There’s not much nastier than a grimy old bathtub, right? Who wants to scrub up in something that looks like this?
Except when it’s YOUR grime, built up over (let’s not count how many) years, you kinda…how shall I say…fail to notice how grody it looks. It’s just, y’know–your bathtub. Hop in and soak your cares away.
But my parents are coming to visit. And even though Martha Stewart is NOWHERE in my family tree, parents still count as guests. And guests cause my vision to change. As in, “Oh, GROSS! Who bathes in THAT?”
So I re-caulked the sucker.
It was a messy job. As it happens, being deep in revisions of Book Three (of The Flying Burgowski series), I couldn’t help noticing the parallels between re-caulking and re-vising.
Here I am, for example, getting rid of some crusty old adverbs and parenthetical phrases that had built up through two previous drafts and were now gumming up the forward motion:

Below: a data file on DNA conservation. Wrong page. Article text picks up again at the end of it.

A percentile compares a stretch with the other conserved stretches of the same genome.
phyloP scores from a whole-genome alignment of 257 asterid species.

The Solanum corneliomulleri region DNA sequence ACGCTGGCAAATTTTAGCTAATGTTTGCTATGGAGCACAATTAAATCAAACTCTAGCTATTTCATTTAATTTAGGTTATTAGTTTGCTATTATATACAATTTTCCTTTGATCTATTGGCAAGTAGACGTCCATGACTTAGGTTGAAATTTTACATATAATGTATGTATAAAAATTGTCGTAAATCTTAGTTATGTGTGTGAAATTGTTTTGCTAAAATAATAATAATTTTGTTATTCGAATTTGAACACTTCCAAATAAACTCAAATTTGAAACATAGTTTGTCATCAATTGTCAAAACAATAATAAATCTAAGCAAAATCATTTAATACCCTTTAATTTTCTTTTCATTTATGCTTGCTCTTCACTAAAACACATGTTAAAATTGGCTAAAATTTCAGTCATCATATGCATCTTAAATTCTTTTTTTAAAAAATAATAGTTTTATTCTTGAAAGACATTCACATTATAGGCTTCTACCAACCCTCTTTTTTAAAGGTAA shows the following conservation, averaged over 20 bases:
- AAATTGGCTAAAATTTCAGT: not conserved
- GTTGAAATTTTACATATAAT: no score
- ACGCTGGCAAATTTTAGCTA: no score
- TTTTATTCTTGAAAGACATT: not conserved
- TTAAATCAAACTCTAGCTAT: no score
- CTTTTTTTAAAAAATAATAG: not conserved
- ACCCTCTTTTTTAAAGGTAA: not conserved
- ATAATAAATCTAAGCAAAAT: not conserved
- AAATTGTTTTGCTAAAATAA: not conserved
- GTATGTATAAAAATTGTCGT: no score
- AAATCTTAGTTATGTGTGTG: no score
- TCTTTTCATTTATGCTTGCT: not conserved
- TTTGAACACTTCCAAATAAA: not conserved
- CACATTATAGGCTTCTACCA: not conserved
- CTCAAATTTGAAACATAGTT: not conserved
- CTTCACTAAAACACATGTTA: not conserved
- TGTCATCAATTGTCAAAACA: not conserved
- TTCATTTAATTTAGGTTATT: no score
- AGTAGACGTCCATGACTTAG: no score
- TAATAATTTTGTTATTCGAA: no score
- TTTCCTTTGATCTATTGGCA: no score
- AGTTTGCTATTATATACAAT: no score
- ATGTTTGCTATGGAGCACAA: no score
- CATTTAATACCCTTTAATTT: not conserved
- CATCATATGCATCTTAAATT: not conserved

The old caulk fought back. “But I must be serving some purpose or you wouldn’t have kept me around for so long, right? If you get rid of me, you’re going to have to start ALL OVER! And who knows how many more leaks that’ll cause?”
Sound familiar, fellow writers? Those are the same protestations your words and paragraphs make under your editorial knife. That’s why Stephen King calls revising “murdering your darlings.”
Well, I murdered the heck out of that old bathtub grime. The new caulk felt silky as cake frosting beneath my index finger.
And I’m going to try and remember that smooth, fresh finish as I continue to peel away at built-up prose.
But I’m also curious–for what other activities does re-caulking serve as apt metaphor? Let me hear.